The best portable air conditioner units for 2021 are:
- Best overall – MeacoCool MC series 7000: £279.99, Amazon.co.uk
- Best for sleeping – DeLonghi pinguino PAC EX120 silent: £700, Amazon.co.uk
- Best lightweight model – Draper 56124 mobile air conditioner: £279, Amazon.co.uk
- Best for every window – GoodHome takoma mobile air conditioner: £269.99, Screwfix.com
- Best for year-round use – Tower presto 9000BTU air conditioner, £299.99, Robertdyas.co.uk
MeacoCool MC series 7000
- BTU: 7000
- Dimensions: 70.1 x 35 x 34.8 cm
- Speed settings: 2
This ticked every box for a portable air conditioning unit that was easy to use around the home, (relatively) unobtrusive, and possible to store away when not in use, all for a reasonable price.
It’s not suitable for huge spaces as it only has a BTU rating of 7,000 but should work in rooms between 12-22 metres-squared. This was more than enough in our bedrooms and living room where we needed it the most and the lower BTU meant it was also smaller and lighter than many units we tested, weighing in at a mere 20.5kgs and standing only 70cm tall. This meant we could easily move it between rooms if needed. It also had one of the longest ducts of all the appliances so we had a little more flexibility with where we positioned it.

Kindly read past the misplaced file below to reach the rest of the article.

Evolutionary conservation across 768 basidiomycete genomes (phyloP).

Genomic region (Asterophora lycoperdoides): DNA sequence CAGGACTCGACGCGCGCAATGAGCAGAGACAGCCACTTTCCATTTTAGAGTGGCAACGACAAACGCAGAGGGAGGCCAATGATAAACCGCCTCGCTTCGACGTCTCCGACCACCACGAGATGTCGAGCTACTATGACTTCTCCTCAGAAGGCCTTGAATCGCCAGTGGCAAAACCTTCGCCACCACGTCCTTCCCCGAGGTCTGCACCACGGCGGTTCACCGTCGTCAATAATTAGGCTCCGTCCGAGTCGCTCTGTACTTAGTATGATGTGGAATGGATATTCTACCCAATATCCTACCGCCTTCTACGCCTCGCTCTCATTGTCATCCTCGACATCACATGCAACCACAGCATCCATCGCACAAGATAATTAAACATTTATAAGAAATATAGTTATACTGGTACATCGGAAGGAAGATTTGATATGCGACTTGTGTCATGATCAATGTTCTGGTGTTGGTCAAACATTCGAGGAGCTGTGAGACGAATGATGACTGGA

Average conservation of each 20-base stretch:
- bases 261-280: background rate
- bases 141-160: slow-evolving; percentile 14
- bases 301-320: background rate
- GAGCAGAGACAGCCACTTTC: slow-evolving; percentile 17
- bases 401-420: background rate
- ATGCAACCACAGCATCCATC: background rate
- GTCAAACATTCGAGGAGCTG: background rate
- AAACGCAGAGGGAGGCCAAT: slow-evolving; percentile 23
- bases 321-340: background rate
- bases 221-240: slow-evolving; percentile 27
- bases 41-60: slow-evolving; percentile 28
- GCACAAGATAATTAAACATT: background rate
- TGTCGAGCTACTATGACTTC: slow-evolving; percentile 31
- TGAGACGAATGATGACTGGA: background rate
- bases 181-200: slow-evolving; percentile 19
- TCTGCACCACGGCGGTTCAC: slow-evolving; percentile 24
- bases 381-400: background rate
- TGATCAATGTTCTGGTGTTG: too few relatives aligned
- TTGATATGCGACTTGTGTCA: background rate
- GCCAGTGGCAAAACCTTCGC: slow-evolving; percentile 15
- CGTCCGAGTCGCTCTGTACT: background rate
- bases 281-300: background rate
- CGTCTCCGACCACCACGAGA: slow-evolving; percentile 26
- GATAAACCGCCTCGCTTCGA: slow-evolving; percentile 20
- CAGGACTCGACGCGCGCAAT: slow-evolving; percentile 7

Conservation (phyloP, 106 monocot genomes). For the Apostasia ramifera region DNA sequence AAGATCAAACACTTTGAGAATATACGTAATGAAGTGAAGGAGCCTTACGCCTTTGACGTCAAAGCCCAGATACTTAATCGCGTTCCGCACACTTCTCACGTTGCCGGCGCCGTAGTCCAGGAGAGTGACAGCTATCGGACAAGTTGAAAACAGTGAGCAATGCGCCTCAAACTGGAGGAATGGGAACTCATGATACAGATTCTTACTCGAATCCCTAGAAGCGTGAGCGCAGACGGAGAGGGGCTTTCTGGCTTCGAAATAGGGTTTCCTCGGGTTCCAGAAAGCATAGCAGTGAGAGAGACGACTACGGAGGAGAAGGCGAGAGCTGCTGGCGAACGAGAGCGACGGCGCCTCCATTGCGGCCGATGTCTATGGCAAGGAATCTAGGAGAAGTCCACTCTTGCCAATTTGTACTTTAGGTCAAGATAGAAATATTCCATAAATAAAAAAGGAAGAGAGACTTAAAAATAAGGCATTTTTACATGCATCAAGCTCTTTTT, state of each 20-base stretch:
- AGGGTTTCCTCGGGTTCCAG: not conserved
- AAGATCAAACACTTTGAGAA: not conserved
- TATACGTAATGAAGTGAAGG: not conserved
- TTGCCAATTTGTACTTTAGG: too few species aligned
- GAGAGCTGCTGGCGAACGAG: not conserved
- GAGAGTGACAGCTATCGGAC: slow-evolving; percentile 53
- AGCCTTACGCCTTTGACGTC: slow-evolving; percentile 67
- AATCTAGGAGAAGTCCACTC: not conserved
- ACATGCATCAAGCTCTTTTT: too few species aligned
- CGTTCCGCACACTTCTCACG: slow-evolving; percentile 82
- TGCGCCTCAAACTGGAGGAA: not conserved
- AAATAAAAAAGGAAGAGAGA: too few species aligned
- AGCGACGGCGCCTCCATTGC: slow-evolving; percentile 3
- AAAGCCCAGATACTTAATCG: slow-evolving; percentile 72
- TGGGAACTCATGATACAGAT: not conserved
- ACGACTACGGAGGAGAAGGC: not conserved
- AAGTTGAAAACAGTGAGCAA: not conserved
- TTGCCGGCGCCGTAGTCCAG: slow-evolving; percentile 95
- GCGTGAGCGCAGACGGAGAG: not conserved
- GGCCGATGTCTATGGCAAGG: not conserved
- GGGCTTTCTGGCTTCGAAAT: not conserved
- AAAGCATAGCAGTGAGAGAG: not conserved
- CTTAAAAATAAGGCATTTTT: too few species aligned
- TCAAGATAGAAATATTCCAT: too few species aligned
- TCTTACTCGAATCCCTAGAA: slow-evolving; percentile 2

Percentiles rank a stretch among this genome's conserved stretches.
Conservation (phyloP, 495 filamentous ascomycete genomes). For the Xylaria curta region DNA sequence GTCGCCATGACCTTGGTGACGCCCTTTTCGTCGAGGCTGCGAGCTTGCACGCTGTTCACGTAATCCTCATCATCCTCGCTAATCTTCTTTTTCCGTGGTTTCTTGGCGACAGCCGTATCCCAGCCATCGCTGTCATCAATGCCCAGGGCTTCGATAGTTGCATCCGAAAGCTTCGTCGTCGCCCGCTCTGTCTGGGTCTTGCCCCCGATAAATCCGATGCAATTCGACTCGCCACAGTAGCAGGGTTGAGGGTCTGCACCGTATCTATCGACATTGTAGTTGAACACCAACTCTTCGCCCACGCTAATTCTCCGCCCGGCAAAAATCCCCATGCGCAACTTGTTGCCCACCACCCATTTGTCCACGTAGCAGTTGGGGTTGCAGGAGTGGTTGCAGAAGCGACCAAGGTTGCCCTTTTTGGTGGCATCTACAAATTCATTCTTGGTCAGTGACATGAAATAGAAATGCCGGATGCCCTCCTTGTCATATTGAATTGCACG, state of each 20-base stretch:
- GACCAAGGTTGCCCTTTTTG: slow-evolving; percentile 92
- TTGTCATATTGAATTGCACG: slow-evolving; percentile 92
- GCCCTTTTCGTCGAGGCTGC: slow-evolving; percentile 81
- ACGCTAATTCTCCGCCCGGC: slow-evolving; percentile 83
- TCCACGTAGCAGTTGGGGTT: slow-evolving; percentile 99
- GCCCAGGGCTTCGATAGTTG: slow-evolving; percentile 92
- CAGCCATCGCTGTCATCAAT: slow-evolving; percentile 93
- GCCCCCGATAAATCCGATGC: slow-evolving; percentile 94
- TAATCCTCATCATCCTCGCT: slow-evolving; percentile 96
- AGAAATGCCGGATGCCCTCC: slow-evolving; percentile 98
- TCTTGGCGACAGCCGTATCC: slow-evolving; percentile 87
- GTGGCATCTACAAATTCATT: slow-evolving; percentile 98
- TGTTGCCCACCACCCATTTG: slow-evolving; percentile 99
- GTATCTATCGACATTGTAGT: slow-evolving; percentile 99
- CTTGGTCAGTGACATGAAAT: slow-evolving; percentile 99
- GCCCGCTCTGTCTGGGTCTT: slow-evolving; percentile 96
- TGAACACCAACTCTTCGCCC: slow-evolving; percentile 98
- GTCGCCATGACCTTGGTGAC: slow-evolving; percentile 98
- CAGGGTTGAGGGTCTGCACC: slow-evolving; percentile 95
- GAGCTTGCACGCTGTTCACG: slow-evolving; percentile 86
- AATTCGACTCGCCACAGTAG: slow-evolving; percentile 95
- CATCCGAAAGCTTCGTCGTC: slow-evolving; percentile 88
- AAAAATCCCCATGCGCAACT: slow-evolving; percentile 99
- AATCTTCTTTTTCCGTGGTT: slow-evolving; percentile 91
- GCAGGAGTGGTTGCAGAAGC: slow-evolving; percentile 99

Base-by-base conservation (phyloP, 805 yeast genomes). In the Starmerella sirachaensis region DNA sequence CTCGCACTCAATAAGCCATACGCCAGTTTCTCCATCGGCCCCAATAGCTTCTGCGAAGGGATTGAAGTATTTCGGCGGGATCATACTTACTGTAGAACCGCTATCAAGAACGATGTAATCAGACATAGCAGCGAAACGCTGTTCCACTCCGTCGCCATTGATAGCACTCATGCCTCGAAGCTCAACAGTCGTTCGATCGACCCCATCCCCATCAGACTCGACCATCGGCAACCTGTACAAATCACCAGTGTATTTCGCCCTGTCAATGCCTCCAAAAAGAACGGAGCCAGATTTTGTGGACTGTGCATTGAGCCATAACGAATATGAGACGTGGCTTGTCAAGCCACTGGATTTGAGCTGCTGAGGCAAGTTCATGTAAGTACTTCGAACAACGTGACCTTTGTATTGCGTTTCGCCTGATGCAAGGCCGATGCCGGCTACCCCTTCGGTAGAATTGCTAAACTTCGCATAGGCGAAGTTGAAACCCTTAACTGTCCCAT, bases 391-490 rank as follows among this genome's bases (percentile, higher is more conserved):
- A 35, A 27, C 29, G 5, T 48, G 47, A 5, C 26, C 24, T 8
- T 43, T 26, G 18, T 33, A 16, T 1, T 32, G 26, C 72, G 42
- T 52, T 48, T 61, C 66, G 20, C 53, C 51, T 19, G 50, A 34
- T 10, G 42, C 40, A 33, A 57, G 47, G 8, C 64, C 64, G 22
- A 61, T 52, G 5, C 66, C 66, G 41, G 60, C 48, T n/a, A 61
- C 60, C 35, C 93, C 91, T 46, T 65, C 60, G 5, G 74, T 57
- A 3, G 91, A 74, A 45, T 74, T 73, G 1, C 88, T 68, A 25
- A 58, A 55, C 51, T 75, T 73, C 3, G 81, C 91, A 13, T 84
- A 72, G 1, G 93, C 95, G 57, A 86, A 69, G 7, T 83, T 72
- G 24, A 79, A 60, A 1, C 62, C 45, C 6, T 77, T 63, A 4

Best of all, it comes with both a standard window kit and a flexible kit which – rejoice! – works on any window and makes a huge difference to cooling. It has a 24-hour timer, sleep mode and remote control, and uses the new R290 refrigerant which is kinder to the environment. An all-round heatwave hero.
DeLonghi pinguino PAC EX120 silent
Best: For sleeping
- BTU: 11500
- Dimensions: 39 x 44.5 x 80.5 cm
- Speed settings: 3
Air conditioning units are never going to be a thing of beauty but this DeLonghi model was by far the best looking we tested, with a matt black surface, matching black remote and glossy digital screen. It’s very easy to work with so you can tweak the temperature or fan speed from the remote, or even programme the timer without budging from the sofa. It lowered the temperature in our kitchen in no time, thanks to its high BTU rating, and because the hose was slimmer than other models we didn’t need to open our windows quite as widely. It has a dehumidifier function, a timer and a useful light to indicate if conditions are uncomfortable, acceptable or optimal.